When you hear the word chia you may think of those laughable terra-cotta figurines that sprout green “hair” when watered. The original Chia Pet was introduced in 1982 by Joseph Enterprises – the same company that markets the infomercial classic “clap on, clap off” Clapper. The latest Chia is a controversial head of President Obama, which was pulled from Walgreen’s after the company found the item “objectionable.”
Now chia seeds have been appointed the latest super food — something I find a bit objectionable.
Sure, chia seeds are OK. There’s nothing wrong with them, but they are not deserving of the “miracle” status and the excessive hype that’s been hard to escape on the Internet lately.
Chia seeds come from the desert plant Salvia hispanica, a member of the mint family that grows abundantly in Mexico. These nutty seeds were highly prized by the Aztecs in pre-Columbian times and are still widely used in Mexico and South America — often ground to create a meal called pinole for porridge or cakes, or soaked in water or juice to make a drink known as chia fresca.
One of chia’s biggest claims to fame is the omega-3 content, which is indeed higher than what you’ll find in flaxseed. But it’s important to remember that both chia and flax contain omega-3 ALA (alpha-linolenic acid), which your body needs to convert to the more powerful DHA and EPA forms of omega-3 that are found in fish oils and algae extract. The amount that’s actually converted is quite low, and it’s not clear if ALA protects the heart and the brain like the omega-3 in fish.
Chia seeds are relatively high in a type of soluble fiber that’s quite viscous. In fact, mix the seeds with water and it will form a gel. That means the seeds are slowly digested, which may be beneficial to help manage blood sugar and control appetite. But this doesn’t translate into a “miracle food for diabetics” or a “dieter’s dream.”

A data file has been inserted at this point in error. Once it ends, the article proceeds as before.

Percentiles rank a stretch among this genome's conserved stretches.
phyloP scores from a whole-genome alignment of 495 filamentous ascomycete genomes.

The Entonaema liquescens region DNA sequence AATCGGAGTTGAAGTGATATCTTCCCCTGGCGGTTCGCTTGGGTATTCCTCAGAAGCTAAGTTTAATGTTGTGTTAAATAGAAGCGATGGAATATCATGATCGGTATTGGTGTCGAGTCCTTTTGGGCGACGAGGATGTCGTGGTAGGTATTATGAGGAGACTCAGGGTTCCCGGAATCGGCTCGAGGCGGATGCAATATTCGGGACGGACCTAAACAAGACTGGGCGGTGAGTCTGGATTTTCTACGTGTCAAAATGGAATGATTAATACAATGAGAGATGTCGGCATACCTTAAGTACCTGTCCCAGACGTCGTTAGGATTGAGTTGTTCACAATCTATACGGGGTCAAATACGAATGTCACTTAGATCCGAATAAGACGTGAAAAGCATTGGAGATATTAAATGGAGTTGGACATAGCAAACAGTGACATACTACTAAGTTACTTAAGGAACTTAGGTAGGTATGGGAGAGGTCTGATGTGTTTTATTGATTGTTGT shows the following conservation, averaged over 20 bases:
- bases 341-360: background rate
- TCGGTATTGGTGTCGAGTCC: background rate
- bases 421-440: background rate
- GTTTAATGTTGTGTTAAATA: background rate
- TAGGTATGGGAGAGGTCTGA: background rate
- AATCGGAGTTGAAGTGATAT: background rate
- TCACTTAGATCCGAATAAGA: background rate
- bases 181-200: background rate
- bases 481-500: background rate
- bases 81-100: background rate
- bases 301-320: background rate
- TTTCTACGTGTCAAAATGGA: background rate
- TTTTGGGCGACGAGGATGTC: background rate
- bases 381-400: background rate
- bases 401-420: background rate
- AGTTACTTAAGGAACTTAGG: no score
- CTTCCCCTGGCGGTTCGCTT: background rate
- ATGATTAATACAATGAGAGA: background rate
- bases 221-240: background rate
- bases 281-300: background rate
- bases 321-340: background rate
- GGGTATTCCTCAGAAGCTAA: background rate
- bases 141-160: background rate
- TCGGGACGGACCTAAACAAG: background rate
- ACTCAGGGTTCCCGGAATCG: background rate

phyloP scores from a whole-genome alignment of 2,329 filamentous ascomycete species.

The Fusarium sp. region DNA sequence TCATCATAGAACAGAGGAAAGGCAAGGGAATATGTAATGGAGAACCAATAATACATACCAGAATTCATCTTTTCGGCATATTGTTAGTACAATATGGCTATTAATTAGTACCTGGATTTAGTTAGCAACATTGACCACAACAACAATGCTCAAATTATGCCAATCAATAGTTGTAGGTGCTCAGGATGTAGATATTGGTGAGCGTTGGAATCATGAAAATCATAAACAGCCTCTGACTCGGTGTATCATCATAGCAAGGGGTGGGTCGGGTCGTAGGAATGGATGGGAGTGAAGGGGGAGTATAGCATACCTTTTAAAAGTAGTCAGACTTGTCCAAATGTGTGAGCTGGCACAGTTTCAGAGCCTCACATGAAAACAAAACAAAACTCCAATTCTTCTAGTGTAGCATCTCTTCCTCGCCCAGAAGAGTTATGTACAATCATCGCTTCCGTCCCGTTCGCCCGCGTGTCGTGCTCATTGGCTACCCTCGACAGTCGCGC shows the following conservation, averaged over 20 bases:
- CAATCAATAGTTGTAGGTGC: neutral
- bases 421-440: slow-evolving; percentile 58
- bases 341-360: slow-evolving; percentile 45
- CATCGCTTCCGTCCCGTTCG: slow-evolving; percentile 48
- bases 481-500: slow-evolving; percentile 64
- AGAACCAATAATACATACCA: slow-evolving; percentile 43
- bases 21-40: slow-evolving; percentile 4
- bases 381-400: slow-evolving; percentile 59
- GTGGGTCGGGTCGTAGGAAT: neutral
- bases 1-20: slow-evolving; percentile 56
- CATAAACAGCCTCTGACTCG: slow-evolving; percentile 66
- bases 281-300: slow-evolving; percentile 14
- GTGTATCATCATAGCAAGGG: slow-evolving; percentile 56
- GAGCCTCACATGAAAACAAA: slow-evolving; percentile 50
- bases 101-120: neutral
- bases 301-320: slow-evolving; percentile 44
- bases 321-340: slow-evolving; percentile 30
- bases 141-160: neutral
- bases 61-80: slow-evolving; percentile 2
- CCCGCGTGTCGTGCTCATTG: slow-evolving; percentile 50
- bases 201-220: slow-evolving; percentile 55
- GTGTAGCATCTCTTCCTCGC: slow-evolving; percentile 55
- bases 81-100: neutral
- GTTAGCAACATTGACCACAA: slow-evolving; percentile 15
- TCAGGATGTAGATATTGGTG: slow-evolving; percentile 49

Go ahead and enjoy chia seeds if you like them, but don’t let them distract you from eating more fish — or focusing on eating a variety of fruits, vegetables and whole grains. It’s the overall combination of foods that really counts. Chia seeds, like flaxseeds and other seeds (as well as nuts), can be a beneficial part of a healthy diet, but they’re not going to transform it. The amounts people typically eat are quite small — not sufficient quantities to deliver the levels of nutrients touted in the online ads.
If you want to try chia seeds, some people like to sprinkle these black or white seeds on cereal, yogurt or salads and bake into breads, meat loaves or casseroles. Many recipes with chia, including those found in the Miracle of Chia, involve soaking the chia seeds in water to form a gel. But Wayne Coates, a retired professor at the University of Arizona and co-author of Chia: Rediscovering a Forgotten Crop of the Aztecs, says that’s not necessary. He said it’s a myth that you need to soak the seeds to bring out the soluble fiber. You also don’t need to grind chia seeds like flaxseeds. Chia seeds do not have the same hard seed coat so you can skip this step.
Whatever you do, just don’t eat the sprouting “hair” from a Chia Pet. These sprouted seeds have not been approved for consumption — only amusement. My vote for the best ancient Aztec food is quinoa.